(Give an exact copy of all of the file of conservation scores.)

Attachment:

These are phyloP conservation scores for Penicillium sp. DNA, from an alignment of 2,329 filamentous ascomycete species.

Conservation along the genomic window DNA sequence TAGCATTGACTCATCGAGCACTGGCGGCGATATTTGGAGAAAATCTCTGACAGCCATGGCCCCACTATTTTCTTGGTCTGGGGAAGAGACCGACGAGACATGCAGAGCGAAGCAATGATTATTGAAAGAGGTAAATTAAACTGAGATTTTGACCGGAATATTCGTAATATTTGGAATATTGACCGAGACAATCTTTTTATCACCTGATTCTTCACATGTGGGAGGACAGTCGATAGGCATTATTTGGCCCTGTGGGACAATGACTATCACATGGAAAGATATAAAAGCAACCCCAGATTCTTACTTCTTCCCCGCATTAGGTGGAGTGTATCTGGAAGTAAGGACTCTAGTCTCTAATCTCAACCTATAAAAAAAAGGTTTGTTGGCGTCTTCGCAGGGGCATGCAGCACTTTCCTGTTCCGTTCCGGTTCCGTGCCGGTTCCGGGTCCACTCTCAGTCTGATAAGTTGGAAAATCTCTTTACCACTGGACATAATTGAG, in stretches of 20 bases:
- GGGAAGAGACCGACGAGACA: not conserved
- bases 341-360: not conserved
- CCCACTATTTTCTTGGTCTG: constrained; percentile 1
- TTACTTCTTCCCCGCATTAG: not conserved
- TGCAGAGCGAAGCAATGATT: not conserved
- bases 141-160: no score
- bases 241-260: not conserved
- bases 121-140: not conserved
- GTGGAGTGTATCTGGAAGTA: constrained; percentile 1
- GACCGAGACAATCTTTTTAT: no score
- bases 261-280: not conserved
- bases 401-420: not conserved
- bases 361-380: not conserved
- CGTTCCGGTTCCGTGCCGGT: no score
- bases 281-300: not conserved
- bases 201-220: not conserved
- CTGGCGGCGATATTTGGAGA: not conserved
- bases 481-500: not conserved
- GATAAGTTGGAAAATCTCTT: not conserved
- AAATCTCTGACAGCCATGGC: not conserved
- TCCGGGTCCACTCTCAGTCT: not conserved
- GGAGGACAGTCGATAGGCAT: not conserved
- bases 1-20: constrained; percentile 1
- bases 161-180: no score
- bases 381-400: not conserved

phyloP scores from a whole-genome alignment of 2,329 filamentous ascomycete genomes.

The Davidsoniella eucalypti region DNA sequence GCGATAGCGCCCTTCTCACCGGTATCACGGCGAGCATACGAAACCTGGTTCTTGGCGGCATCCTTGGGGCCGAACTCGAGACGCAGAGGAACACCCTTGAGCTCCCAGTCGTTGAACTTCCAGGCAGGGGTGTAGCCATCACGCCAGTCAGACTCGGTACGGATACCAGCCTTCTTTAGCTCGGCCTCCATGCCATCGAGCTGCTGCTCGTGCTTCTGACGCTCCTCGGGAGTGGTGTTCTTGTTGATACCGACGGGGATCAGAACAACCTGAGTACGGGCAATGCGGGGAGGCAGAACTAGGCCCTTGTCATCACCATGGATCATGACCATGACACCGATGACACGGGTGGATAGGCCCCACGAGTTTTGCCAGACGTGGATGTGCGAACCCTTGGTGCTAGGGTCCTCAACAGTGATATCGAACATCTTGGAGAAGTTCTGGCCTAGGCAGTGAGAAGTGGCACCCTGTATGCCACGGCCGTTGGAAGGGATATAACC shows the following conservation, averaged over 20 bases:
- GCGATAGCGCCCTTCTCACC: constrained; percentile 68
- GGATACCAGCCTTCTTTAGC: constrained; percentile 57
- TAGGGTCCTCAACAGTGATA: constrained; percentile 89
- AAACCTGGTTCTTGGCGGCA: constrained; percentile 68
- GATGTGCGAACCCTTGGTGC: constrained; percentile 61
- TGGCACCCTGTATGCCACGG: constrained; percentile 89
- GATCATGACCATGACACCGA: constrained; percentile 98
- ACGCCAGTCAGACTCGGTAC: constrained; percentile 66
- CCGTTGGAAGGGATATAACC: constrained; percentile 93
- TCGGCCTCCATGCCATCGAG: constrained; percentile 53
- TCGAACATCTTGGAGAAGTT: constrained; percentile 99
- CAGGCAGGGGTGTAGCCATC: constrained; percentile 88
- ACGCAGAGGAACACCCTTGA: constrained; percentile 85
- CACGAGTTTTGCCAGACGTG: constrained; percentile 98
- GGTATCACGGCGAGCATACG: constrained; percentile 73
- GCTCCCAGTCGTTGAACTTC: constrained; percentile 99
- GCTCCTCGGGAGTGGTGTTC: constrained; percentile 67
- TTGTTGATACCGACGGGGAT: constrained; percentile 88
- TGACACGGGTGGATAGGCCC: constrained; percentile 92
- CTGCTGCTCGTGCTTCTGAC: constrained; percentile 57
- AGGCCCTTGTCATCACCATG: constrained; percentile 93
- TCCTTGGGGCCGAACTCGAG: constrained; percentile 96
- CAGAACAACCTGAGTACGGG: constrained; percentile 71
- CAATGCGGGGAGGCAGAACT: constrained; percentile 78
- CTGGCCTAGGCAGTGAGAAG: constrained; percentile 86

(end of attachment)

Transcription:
These are phyloP conservation scores for Penicillium sp. DNA, from an alignment of 2,329 filamentous ascomycete species.

Conservation along the genomic window DNA sequence TAGCATTGACTCATCGAGCACTGGCGGCGATATTTGGAGAAAATCTCTGACAGCCATGGCCCCACTATTTTCTTGGTCTGGGGAAGAGACCGACGAGACATGCAGAGCGAAGCAATGATTATTGAAAGAGGTAAATTAAACTGAGATTTTGACCGGAATATTCGTAATATTTGGAATATTGACCGAGACAATCTTTTTATCACCTGATTCTTCACATGTGGGAGGACAGTCGATAGGCATTATTTGGCCCTGTGGGACAATGACTATCACATGGAAAGATATAAAAGCAACCCCAGATTCTTACTTCTTCCCCGCATTAGGTGGAGTGTATCTGGAAGTAAGGACTCTAGTCTCTAATCTCAACCTATAAAAAAAAGGTTTGTTGGCGTCTTCGCAGGGGCATGCAGCACTTTCCTGTTCCGTTCCGGTTCCGTGCCGGTTCCGGGTCCACTCTCAGTCTGATAAGTTGGAAAATCTCTTTACCACTGGACATAATTGAG, in stretches of 20 bases:
- GGGAAGAGACCGACGAGACA: not conserved
- bases 341-360: not conserved
- CCCACTATTTTCTTGGTCTG: constrained; percentile 1
- TTACTTCTTCCCCGCATTAG: not conserved
- TGCAGAGCGAAGCAATGATT: not conserved
- bases 141-160: no score
- bases 241-260: not conserved
- bases 121-140: not conserved
- GTGGAGTGTATCTGGAAGTA: constrained; percentile 1
- GACCGAGACAATCTTTTTAT: no score
- bases 261-280: not conserved
- bases 401-420: not conserved
- bases 361-380: not conserved
- CGTTCCGGTTCCGTGCCGGT: no score
- bases 281-300: not conserved
- bases 201-220: not conserved
- CTGGCGGCGATATTTGGAGA: not conserved
- bases 481-500: not conserved
- GATAAGTTGGAAAATCTCTT: not conserved
- AAATCTCTGACAGCCATGGC: not conserved
- TCCGGGTCCACTCTCAGTCT: not conserved
- GGAGGACAGTCGATAGGCAT: not conserved
- bases 1-20: constrained; percentile 1
- bases 161-180: no score
- bases 381-400: not conserved

phyloP scores from a whole-genome alignment of 2,329 filamentous ascomycete genomes.

The Davidsoniella eucalypti region DNA sequence GCGATAGCGCCCTTCTCACCGGTATCACGGCGAGCATACGAAACCTGGTTCTTGGCGGCATCCTTGGGGCCGAACTCGAGACGCAGAGGAACACCCTTGAGCTCCCAGTCGTTGAACTTCCAGGCAGGGGTGTAGCCATCACGCCAGTCAGACTCGGTACGGATACCAGCCTTCTTTAGCTCGGCCTCCATGCCATCGAGCTGCTGCTCGTGCTTCTGACGCTCCTCGGGAGTGGTGTTCTTGTTGATACCGACGGGGATCAGAACAACCTGAGTACGGGCAATGCGGGGAGGCAGAACTAGGCCCTTGTCATCACCATGGATCATGACCATGACACCGATGACACGGGTGGATAGGCCCCACGAGTTTTGCCAGACGTGGATGTGCGAACCCTTGGTGCTAGGGTCCTCAACAGTGATATCGAACATCTTGGAGAAGTTCTGGCCTAGGCAGTGAGAAGTGGCACCCTGTATGCCACGGCCGTTGGAAGGGATATAACC shows the following conservation, averaged over 20 bases:
- GCGATAGCGCCCTTCTCACC: constrained; percentile 68
- GGATACCAGCCTTCTTTAGC: constrained; percentile 57
- TAGGGTCCTCAACAGTGATA: constrained; percentile 89
- AAACCTGGTTCTTGGCGGCA: constrained; percentile 68
- GATGTGCGAACCCTTGGTGC: constrained; percentile 61
- TGGCACCCTGTATGCCACGG: constrained; percentile 89
- GATCATGACCATGACACCGA: constrained; percentile 98
- ACGCCAGTCAGACTCGGTAC: constrained; percentile 66
- CCGTTGGAAGGGATATAACC: constrained; percentile 93
- TCGGCCTCCATGCCATCGAG: constrained; percentile 53
- TCGAACATCTTGGAGAAGTT: constrained; percentile 99
- CAGGCAGGGGTGTAGCCATC: constrained; percentile 88
- ACGCAGAGGAACACCCTTGA: constrained; percentile 85
- CACGAGTTTTGCCAGACGTG: constrained; percentile 98
- GGTATCACGGCGAGCATACG: constrained; percentile 73
- GCTCCCAGTCGTTGAACTTC: constrained; percentile 99
- GCTCCTCGGGAGTGGTGTTC: constrained; percentile 67
- TTGTTGATACCGACGGGGAT: constrained; percentile 88
- TGACACGGGTGGATAGGCCC: constrained; percentile 92
- CTGCTGCTCGTGCTTCTGAC: constrained; percentile 57
- AGGCCCTTGTCATCACCATG: constrained; percentile 93
- TCCTTGGGGCCGAACTCGAG: constrained; percentile 96
- CAGAACAACCTGAGTACGGG: constrained; percentile 71
- CAATGCGGGGAGGCAGAACT: constrained; percentile 78
- CTGGCCTAGGCAGTGAGAAG: constrained; percentile 86